The war in Ukraine. Tensions in the South China Sea. Covid-19. Monkeypox. Global famine. Crisis should be big business for US data analytics group Palantir, named after a fictional surveillance tool from a fantasy novel. The company cheerily stressed in its second-quarter earnings call on Monday that a more dangerous world presents an “enormous” opportunity for growth.
Alas, despite revenue and adjusted operating margins for the three months to June 30 coming in above expectations, some of Palantir’s other headline figures were lower than hoped. From the FT’s write-up earlier today:
The Denver-based software company on Monday said it expected full year revenue to rise 23 per cent to $1.9bn, below analysts’ forecasts of $1.96bn and less than the 30 per cent growth it had previously outlined.
The company, led by Alex Karp and co-founded by Peter Thiel, also forecast third-quarter revenue of about $475mn, below analysts’ expectations of $506.9mn.
Palantir said the revisions reflected “uncertainty towards the end of the year” and the US government — a key partner — having “pushed out” some of its largest contracts. Its US commercial customer count may have increased 250 per cent year on year, to 119 customers, but that wasn’t enough to prevent a quarterly net loss of $179mn, compared to $101mn in the first three months of the year.© Palantir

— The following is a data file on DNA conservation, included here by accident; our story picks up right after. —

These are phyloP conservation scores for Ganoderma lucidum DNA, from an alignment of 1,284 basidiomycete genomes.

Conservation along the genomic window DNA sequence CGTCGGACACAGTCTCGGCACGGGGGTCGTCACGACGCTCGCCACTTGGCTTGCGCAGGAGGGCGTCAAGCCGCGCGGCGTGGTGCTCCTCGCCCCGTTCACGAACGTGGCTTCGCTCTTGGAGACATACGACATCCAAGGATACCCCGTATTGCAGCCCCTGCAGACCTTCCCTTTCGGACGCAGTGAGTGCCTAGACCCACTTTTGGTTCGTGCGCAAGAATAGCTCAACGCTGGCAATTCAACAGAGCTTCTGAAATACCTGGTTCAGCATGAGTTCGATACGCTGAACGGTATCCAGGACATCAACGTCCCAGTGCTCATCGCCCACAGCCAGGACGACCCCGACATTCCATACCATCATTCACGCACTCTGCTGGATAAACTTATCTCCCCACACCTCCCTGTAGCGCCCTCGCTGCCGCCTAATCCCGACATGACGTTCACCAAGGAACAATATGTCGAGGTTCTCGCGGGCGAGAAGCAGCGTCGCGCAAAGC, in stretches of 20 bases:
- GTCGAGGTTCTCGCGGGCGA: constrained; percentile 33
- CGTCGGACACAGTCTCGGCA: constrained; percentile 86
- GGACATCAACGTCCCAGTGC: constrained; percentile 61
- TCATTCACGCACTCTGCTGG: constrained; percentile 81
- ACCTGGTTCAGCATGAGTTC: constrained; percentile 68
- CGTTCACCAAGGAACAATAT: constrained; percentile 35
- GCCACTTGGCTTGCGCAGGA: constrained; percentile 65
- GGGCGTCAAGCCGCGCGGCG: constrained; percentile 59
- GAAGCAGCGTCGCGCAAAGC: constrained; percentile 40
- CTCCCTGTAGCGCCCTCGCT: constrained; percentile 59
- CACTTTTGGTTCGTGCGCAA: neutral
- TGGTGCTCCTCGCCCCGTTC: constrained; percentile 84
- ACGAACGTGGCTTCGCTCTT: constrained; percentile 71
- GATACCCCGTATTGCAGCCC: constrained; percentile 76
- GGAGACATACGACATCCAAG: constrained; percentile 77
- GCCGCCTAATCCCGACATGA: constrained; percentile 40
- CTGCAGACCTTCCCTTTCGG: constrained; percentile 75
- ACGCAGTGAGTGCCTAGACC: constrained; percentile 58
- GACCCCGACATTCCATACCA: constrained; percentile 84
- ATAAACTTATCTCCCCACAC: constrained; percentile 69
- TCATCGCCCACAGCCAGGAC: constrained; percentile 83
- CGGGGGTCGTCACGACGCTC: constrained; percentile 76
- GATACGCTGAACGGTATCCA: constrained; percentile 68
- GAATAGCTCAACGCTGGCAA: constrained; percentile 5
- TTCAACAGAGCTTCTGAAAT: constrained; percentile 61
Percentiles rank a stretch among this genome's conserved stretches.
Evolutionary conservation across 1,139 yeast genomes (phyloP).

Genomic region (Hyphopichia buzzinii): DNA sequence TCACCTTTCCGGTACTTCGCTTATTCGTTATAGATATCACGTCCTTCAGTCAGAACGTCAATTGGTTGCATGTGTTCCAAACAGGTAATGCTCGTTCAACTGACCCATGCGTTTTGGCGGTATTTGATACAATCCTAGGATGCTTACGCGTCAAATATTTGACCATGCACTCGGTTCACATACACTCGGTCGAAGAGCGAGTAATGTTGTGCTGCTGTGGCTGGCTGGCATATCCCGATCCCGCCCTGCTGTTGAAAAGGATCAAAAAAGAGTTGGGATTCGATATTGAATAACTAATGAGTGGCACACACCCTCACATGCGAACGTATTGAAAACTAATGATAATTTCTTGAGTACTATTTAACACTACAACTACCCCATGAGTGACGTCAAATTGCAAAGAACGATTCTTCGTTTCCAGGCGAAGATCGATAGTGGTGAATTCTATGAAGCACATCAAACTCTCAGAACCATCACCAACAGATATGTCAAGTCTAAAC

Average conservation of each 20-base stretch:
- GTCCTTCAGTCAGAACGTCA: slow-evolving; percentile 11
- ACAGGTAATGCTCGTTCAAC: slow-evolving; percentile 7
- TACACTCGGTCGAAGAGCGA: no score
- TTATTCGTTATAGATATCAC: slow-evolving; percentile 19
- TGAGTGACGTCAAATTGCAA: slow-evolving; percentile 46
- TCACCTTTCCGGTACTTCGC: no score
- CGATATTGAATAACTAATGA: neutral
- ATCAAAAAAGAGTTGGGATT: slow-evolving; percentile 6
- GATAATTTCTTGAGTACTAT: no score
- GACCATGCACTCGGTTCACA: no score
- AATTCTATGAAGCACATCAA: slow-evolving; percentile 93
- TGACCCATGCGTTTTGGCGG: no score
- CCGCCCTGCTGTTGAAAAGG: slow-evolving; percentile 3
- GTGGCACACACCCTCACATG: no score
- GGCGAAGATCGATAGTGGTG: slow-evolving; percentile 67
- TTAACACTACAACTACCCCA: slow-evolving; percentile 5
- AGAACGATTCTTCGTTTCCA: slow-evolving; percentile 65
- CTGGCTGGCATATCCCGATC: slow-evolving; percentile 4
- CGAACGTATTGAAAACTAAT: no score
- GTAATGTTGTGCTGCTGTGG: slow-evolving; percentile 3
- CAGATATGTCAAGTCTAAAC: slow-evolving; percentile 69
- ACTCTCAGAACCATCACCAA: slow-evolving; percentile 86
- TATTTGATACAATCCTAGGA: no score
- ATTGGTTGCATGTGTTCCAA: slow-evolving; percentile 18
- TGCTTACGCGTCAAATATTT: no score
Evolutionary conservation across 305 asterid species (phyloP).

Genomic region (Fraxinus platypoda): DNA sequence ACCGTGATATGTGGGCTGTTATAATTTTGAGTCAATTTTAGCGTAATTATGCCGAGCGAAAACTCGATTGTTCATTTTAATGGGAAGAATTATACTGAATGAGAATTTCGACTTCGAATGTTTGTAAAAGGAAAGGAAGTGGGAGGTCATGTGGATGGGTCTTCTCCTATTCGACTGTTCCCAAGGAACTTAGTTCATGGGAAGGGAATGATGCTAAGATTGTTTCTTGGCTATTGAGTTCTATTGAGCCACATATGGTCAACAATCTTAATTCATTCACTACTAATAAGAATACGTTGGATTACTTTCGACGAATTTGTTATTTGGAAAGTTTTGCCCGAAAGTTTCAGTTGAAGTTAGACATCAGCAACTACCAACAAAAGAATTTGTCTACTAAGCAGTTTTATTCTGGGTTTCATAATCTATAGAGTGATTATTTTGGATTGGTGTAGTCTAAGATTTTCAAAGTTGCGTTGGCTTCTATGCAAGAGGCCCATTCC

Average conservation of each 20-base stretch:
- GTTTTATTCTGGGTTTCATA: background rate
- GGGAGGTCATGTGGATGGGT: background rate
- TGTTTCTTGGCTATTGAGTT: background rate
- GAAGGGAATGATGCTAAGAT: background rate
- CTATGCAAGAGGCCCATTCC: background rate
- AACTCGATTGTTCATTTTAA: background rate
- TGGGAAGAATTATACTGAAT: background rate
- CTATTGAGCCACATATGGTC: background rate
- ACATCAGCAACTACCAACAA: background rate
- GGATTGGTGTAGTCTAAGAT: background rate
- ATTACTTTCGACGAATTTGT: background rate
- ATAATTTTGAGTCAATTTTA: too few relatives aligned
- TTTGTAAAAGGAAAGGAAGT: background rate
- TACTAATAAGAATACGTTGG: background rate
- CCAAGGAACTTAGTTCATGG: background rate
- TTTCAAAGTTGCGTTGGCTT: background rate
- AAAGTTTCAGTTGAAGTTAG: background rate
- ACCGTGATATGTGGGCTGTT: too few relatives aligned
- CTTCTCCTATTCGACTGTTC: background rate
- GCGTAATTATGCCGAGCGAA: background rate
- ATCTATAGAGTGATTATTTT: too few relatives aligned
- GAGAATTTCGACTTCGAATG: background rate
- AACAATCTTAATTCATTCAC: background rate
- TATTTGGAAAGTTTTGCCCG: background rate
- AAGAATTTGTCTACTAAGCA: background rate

Palantir said the results didn’t “come close to representing our ambition” and that it hopes to become profitable by 2025. Investors in the here-and-now seem less sure, with shares down 9 per cent at pixel time. They are down 65 per cent from their September peak.© Google
Chief executive Alex Karp was nevertheless in a bullish mood on Monday’s call, boasting that the company had five of the “most interesting, important and crazy-baller [Ed note: ??], impactful products in the world,” while predicting that the “next 10 years, the next two years, are clearly more dangerous” for the West than the decade just gone. That’s supposed to be good news for Palantir, which Karp said progressed expressly “in the service of the West, which we will fight to help win”.
Karp’s drumbeating for his half of the globe went on. The West, he said, has “the most interesting, knowable [sic] and virtuous societies” anywhere on the planet. His most lavish praise was saved for the US, however, which Karp said remains far more willing than boring old Europe to adopt new and aggressive surveillance technologies.
Indeed, the proportion of the company’s revenue generated in the US relative to the rest of the world rose to 61 per cent of Q2 2022’s $473mn from 38 per cent of the $146mn earned in Q1 2019. That may change if the NHS awards the company a contract later this year, of course.
And Karp remains optimistic even as overall growth slows. “Both our micro-positioning and obviously the macro-position . . . is so sublime it’s hard to talk about without sounding like we’re kind of war mongering,” he said. Heaven forbid.
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